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This article is part of the supplement: Seventeenth Annual Computational Neuroscience Meeting: CNS*2008

Open Access Poster presentation

Modulation of synaptically induced burst strength and spike onset timing by inactivating KIR currents in medium spiny neurons

John Eric Steephen* and Rohit Manchanda

Author Affiliations

School of Biosciences and Bioengineering, Indian Institute of Technology Bombay, Mumbai, India

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BMC Neuroscience 2008, 9(Suppl 1):P57  doi:10.1186/1471-2202-9-S1-P57


The electronic version of this article is the complete one and can be found online at: http://www.biomedcentral.com/1471-2202/9/S1/P57


Published:11 July 2008

© 2008 Steephen and Manchanda; licensee BioMed Central Ltd.

Background

The membrane potential of striatal medium spiny neurons (MSNs) fluctuates between down- and up-states. In ventral striatum, inward rectifying potassium (KIR) currents in 40% of MSNs inactivate [1]. The significance of this property is not clearly known. We describe a computational study investigating how synaptic integration is influenced by KIR current inactivation.

Methods

Two MSNs were modeled using NEURON, one equipped with non-inactivating KIR currents (henceforth, "Cell A") and the other with inactivating KIR currents (henceforth "Cell B") and their behaviors were compared in response to trains of inputs activating NMDA, AMPA and GABA synapses. Injected current inputs were then used to investigate the mechanisms underlying the observed differences.

Results

It was observed that the behavior of these two types of cells were different in several ways. For instance, Cell B when compared with Cell A (i) had a more depolarized mean down-state potential (+2.8 mV); (ii) had a mean burst strength (number of action potentials fired from an up-state) higher by 35% for same strength synaptic input (Figure 1A); (iii) showed noticeable differences in strength-duration curve; (iv) had a mean spike onset earlier by 14% for a given number of spikes fired from the up-state (Figure 1B). It was also found that while the higher input resistance offered by Cell B is responsible for the earlier spiking onset, the lower permeability to potassium ions underlies the enhanced burst strength.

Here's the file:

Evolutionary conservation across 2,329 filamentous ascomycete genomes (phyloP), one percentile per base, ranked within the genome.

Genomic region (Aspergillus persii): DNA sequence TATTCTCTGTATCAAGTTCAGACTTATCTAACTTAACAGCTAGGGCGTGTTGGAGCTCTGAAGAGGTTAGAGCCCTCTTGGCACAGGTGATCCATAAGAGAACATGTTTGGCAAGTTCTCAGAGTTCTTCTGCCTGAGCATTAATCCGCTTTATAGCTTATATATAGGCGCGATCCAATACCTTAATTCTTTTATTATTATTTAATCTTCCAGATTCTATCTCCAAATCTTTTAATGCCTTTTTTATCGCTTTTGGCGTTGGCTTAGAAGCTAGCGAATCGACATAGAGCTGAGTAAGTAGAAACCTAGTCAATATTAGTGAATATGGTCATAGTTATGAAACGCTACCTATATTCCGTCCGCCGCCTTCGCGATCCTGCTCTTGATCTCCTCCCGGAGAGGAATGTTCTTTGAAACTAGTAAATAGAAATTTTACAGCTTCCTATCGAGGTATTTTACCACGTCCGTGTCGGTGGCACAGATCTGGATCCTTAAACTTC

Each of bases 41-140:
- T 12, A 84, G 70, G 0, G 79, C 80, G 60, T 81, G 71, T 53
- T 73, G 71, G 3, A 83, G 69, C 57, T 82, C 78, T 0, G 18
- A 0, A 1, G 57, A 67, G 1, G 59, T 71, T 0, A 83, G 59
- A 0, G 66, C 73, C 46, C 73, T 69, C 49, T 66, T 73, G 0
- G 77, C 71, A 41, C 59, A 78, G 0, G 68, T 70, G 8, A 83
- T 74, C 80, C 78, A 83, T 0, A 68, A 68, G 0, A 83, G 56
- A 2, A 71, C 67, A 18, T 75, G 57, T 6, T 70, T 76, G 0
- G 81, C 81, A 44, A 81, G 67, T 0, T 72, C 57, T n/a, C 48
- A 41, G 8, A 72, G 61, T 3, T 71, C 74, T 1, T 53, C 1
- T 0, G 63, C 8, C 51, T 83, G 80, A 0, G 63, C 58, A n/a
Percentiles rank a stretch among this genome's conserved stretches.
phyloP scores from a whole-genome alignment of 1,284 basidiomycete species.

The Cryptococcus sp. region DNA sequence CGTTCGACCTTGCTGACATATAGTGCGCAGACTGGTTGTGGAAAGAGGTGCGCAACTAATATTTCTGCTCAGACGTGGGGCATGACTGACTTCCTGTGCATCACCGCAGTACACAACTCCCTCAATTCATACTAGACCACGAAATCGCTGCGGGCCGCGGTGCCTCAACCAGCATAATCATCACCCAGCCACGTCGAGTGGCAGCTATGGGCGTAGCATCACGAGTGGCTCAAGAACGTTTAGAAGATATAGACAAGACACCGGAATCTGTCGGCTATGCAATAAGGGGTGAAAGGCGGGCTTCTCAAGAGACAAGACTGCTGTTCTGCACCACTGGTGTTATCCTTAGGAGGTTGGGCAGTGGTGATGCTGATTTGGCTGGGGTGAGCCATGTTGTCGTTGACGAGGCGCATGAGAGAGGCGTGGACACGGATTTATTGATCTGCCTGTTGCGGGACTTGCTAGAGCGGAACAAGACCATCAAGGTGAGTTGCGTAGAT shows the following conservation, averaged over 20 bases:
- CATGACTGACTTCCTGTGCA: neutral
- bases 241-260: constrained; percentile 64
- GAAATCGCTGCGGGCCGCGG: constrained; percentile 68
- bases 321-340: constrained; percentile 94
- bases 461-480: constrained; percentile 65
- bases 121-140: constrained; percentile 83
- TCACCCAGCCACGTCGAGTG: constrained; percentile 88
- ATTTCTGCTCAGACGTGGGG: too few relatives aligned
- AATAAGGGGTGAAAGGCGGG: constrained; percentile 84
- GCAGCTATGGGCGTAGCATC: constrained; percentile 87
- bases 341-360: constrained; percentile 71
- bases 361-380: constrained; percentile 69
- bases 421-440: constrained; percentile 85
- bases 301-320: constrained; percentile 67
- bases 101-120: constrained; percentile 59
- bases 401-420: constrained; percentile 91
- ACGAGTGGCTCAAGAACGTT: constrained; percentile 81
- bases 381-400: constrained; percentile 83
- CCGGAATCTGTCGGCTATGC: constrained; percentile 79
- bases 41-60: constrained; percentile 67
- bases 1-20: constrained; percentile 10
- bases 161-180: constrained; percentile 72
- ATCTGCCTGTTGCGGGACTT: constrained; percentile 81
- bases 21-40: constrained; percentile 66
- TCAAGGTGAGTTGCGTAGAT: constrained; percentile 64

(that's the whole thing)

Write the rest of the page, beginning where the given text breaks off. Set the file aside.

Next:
thumbnailFigure 1. Membrane response of Cell B to synaptic input compared with that of Cell A (action potentials chopped at -20 mV). A, Burst strength is higher for Cell B for a synaptic input of given strength. B, Spike onset latency is lower for Cell B for a given number of spikes fired from the up-state.

Discussion

Our model demonstrates the facilitatory effect of KIR current inactivation on MSN excitability in response to synaptic inputs. In view of the reports that dendritic intracellular calcium levels depend closely on burst strength as well as the spike onset time in MSNs [2], our findings suggest that KIR current inactivation may significantly modulate synaptic plasticity as well.

References

  1. Mermelstein PG, Song W, Tkatch T, Yan Z, Surmeier DJ: Inwardly rectifying potassium (IRK) currents are correlated with IRK subunit expression in rat nucleus accumbens medium spiny neurons.

    J Neurosci 1998, 18:6650-6661. PubMed Abstract | Publisher Full Text OpenURL

  2. Kerr JND, Plenz D: Action potential timing determines dendritic calcium during striatal up-states.

    J Neurosci 2004, 24:877-8852. PubMed Abstract | Publisher Full Text OpenURL